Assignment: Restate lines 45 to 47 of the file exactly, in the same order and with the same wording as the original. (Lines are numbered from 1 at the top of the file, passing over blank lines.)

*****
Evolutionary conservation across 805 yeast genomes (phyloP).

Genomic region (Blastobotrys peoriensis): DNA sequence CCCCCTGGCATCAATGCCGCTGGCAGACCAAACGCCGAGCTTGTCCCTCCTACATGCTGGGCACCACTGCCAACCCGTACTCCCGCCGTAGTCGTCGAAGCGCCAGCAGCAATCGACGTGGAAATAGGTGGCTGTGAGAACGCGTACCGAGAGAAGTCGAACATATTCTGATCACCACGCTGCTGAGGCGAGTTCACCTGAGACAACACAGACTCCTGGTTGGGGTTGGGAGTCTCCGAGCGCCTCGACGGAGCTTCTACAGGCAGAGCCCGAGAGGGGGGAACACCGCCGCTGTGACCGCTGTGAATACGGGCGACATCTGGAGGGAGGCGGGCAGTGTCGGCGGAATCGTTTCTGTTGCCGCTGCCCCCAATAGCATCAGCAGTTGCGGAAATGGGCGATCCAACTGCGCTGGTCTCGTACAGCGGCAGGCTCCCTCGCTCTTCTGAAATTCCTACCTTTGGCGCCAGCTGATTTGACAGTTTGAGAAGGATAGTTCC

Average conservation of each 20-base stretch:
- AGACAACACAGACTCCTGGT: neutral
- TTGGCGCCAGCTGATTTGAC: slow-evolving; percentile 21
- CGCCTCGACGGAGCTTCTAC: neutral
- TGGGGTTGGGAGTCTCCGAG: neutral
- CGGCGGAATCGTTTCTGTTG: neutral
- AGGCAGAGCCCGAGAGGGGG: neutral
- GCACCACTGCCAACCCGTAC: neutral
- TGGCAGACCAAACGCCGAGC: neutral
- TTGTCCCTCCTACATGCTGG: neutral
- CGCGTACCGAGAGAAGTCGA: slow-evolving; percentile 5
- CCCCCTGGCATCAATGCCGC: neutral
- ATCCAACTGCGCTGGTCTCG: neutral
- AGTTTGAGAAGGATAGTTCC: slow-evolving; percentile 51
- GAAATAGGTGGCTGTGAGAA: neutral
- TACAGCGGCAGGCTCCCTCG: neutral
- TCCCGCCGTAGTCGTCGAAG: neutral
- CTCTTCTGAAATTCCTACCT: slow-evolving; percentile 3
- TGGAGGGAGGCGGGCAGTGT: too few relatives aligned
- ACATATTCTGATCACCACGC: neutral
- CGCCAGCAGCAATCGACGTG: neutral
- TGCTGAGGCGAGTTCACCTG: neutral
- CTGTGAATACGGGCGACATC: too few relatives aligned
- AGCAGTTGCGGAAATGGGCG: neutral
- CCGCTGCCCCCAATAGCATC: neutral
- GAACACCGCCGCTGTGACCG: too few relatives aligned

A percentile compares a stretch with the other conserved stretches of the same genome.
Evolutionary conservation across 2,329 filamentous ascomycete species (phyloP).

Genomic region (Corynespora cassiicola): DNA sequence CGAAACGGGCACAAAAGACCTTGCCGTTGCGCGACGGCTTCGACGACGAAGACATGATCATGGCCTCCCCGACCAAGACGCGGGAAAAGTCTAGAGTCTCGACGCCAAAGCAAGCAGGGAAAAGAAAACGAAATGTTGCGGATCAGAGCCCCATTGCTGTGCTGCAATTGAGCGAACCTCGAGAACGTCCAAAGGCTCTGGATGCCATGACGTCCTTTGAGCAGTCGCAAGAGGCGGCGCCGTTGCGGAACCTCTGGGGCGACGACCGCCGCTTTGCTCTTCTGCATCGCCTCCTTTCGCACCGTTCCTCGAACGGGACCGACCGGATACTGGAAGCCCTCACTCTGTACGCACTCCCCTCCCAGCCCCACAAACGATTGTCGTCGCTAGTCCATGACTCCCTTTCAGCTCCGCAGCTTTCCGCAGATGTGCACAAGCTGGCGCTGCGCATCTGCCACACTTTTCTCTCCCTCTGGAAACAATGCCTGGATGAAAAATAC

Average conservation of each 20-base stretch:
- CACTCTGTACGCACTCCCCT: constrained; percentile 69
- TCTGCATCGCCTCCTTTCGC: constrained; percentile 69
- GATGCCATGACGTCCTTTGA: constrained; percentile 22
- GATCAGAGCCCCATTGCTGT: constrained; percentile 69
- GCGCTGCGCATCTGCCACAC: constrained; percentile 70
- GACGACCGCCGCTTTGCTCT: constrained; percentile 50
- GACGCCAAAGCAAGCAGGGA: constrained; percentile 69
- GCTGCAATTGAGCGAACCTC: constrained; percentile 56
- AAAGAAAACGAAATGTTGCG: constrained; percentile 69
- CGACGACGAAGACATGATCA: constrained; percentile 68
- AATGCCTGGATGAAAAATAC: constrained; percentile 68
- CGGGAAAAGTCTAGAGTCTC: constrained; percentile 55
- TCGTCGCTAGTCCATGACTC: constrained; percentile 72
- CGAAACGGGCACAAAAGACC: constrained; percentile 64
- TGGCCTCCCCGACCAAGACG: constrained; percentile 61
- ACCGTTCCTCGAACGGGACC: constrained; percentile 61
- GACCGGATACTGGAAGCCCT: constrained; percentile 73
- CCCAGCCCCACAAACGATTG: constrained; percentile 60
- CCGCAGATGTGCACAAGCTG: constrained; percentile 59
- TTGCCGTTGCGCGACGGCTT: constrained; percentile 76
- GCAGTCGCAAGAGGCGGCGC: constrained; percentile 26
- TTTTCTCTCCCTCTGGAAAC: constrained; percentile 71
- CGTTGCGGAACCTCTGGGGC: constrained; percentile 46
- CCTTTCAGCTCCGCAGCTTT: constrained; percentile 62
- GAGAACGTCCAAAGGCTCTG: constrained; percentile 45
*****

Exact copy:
- TCGTCGCTAGTCCATGACTC: constrained; percentile 72
- CGAAACGGGCACAAAAGACC: constrained; percentile 64
- TGGCCTCCCCGACCAAGACG: constrained; percentile 61